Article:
Shimazaki Nobunaga (Yamamoto Rio in Omoi, Omoware, Furi, Furare)
Saito Soma (Inui Kazuomi in Omoi, Omoware, Furi, Furare)
Q: Please tell us what made your chest tighten when you read the original manga.
Soma: I liked Rio and Yuna-chan’s direct, honest feelings. Also, I’m rooting for (Rio’s friend) Agatsuma-kun! He’s a good kid.
Nobunaga: Not only did the series make my chest tighten, it was very relatable. Not just the romance, but it made me think things like, “People do do these things in high school” and “People like this do exist.” I could relate to each and every thing, so it really moved my heart.
Soma: When I saw the scene where they were preparing for the school festival, it made me wish I’d enjoyed my teenage years to the fullest too *laughs*. It’s a type of yearning, right? Being able to experience youth again through this work was thrilling in a big way.
Q: Please tell us which character you related to the most.
Nobunaga: Everyone had something I could understand. For example, Rio interacts normally when he’s not interested, but once he’s in love, he suddenly starts blushing. I relate to his faithful representation of a high school boy that tries to look good in front of others. As for Kazuomi, I relate to how he’s passionate about the things he likes—like how he becomes talkative when they’re talking about movies. The girls also had aspects that I could relate to.
Soma: Out of the main four, it’d be Akari-chan for me. Due to her circumstances, she’s forced to be mature, and she keeps herself balanced for the sake of maintaining good relationships with the others. I related to that, although my situation wasn’t as difficult as hers… I also related to her initial stance of guessing what others are feeling before acting, and then the process of facing her own emotions.
Q: Between Akari and Yuna, which is your type?
Nobunaga: Yuna-chan is the one who looks dazzling to me. Akari-chan looks around her and makes adult decisions, but I think Yuna-chan does things that you can’t do when you become an adult. She’s honest and true to her feelings. I think her inexperience and innocence are radiant. The one I relate to more is Akari-chan, though. What about you, Soma-kun?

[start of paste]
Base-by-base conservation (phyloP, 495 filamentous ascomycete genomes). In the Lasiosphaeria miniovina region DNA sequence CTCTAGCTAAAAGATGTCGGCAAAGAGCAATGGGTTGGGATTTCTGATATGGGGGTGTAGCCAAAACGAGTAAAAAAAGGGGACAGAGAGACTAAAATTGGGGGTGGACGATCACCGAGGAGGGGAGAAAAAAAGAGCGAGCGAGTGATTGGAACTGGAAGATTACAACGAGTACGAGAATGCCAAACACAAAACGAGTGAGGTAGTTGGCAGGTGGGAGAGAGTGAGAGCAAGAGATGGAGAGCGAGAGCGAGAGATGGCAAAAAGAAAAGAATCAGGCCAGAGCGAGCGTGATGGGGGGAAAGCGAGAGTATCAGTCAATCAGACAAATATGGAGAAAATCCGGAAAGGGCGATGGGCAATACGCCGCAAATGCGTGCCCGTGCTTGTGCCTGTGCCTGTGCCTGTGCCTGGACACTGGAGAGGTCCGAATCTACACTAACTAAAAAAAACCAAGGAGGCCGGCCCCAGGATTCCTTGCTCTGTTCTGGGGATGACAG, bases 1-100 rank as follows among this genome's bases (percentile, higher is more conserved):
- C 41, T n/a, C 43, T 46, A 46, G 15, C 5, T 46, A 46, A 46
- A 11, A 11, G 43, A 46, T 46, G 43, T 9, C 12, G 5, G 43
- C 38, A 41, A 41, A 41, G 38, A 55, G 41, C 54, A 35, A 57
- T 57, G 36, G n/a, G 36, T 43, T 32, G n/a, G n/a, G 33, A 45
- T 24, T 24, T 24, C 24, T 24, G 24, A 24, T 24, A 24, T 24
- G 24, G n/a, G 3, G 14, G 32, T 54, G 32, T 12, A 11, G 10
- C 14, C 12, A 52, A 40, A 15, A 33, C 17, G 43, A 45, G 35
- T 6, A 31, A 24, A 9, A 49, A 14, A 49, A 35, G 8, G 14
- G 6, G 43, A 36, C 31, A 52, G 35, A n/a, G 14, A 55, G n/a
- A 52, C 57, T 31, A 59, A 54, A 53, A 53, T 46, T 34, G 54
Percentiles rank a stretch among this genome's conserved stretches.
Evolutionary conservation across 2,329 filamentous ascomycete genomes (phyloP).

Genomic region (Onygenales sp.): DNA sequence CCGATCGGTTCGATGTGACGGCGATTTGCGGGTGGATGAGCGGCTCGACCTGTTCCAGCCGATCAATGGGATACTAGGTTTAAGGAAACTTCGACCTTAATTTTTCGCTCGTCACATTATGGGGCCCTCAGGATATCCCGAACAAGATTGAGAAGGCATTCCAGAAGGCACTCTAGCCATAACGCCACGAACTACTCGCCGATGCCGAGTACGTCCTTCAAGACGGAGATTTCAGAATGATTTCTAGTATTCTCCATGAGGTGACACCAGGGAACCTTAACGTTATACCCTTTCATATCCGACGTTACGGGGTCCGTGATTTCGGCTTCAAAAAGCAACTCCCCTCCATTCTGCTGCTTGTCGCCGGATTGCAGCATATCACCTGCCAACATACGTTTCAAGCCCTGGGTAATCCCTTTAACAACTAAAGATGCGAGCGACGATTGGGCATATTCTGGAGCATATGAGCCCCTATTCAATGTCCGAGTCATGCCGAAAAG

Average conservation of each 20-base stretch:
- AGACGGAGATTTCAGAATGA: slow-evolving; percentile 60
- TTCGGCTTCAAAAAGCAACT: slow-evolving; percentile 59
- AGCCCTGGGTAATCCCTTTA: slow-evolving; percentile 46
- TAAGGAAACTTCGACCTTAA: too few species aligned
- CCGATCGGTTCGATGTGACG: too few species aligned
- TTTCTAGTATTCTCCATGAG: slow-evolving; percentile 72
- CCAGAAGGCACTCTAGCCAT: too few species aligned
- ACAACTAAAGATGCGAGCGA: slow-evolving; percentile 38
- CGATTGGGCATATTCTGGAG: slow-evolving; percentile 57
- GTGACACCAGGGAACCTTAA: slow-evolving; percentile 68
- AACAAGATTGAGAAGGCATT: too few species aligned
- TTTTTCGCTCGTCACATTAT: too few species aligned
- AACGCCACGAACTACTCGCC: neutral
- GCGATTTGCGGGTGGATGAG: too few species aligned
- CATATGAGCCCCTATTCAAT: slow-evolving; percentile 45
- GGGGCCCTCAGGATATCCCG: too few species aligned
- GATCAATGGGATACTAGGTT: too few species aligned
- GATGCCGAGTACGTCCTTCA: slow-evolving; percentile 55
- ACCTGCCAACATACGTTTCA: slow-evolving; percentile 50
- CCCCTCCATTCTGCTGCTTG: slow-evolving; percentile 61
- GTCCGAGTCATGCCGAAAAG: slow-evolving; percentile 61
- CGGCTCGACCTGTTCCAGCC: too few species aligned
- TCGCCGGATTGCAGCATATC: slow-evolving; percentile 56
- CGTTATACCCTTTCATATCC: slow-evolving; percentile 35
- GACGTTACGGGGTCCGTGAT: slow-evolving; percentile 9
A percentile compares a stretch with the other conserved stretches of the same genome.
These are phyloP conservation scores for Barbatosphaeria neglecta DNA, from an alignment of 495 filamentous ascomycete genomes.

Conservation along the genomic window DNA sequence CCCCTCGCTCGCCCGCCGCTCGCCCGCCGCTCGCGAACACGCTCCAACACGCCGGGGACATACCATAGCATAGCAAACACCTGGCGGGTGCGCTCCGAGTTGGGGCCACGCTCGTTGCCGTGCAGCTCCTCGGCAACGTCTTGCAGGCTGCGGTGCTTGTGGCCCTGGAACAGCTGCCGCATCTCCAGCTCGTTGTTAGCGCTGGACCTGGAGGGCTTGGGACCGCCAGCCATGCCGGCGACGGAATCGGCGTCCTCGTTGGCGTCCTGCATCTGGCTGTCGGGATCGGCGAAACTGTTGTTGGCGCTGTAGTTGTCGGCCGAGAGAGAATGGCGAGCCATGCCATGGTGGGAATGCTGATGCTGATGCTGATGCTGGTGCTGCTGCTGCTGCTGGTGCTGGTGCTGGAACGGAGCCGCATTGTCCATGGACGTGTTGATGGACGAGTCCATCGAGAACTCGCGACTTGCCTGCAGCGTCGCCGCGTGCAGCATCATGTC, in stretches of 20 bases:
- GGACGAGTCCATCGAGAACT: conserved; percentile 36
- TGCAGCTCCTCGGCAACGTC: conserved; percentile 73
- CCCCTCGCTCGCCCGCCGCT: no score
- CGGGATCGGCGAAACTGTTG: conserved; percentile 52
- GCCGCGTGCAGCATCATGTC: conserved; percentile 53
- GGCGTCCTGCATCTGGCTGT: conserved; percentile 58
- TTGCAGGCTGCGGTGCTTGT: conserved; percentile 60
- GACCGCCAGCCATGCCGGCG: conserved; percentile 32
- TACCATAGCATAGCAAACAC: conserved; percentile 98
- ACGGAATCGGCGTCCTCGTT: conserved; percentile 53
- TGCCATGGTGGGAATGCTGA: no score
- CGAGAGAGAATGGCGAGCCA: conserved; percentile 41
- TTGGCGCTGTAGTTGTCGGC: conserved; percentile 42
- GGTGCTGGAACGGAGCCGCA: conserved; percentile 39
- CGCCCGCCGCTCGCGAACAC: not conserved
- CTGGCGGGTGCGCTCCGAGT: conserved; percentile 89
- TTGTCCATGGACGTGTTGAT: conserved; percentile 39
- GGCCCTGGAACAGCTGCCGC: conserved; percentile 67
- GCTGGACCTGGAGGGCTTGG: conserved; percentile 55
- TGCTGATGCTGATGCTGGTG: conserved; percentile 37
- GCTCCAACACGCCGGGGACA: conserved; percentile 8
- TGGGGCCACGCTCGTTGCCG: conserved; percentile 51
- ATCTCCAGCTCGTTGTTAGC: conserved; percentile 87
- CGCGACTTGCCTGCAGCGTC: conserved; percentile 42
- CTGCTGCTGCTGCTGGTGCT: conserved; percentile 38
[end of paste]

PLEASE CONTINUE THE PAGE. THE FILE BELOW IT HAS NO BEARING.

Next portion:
Soma: I completely agree *laughs*. Yuna-chan is someone you appreciate more the older you get. But if I were a high school student, I don’t think I would’ve been attracted to her.
Nobunaga: Akari-chan is the more mature type, right?
Soma: *nods* I think I admired that. But at our age, Yuna-chan’s directness strikes our hearts. I end up thinking, “Stay honest as you grow up,” like I’m her parent or older brother *laughs*. But if we’re strictly talking about my type, it’d be Akari-chan.
Q: What did you think when you found out you’d be costarring together?
Nobunaga: At first, we only heard that we’d be costarring, and I thought, “Soma-kun’s probably Rio.”
Soma: I also went, “I see, so Kazuomi is Nobunaga-san.” *laughs*
Nobunaga: We thought the same thing *laughs*. But then I was Rio and Soma-kun was Kazuomi.
Soma: It was shocking. When I read the original manga, I couldn’t grasp Kazuomi, but I thought Nobunaga-san would be able to do it *laughs*. That was my first impression, but the movie script included the manga’s essence while adding its own interpretation, so I did feel in sync with Kazuomi while we were recording.
Nobunaga: I’ve been voicing characters in a similar position to Rio, and I relate to him more too, so he clicked with me and it was easy to act as him. It was refreshing, though.
Soma: It was. I don’t voice Kazuomi’s type much, and when I’m with Nobunaga-san, I often voice peculiar characters *laughs*. So it felt novel to me, and I felt secure seeing Nobunaga-san’s wonderful acting during the key parts.
Nobunaga: I think it’s something you always had; you just didn’t show it outwardly. I hope everyone will see this new door you’ve opened.
Q: Did you receive any new inspiration from this film?
Soma: I enjoyed the dialogue between the two towards the end of the film. Since Rio was performed with pure, honest acting and emotion, it was easier to express Kazuomi’s emotions too.
Nobunaga: Rio changes his attitude towards Kazuomi depending on whether he’s desperate or relaxed, so it was interesting seeing Kazuomi’s reactions to that.
Soma: Because the characters have drastic mood swings *laughs*. There were parts of the script that made me wonder if their emotions were jumping around, but in reality, things normally don’t happen in the proper order for people. Real people suddenly get annoyed or sad in the moment, so the story developments actually felt very realistic.
Nobunaga: I think dramas go through the steps to make things easy for people to understand, but this film has realism in the emotional ups and downs and the flow of the story.
Q: There’s also a live action film in the works, but tell us what the advantages of the anime adaptation are.
Soma: The way it directly expresses the atmosphere of the original manga. It shows the unheard sounds and the unseen colours in high quality. I think it’s appealing to see a manga you like in animated form.
Nobunaga: Personally, I think that since the anime is drawn by animators, it’s not “real,” but that means they’re working extra hard to give it realism. I’m sure the live action is also pursuing realism, but in anime, everything is fiction, and I think it’s amazing how they make every effort to create something real within that. I hope you enjoy the reality within the fiction.
Soma: Please watch both adaptations, and if you haven’t read the original manga, please read that too.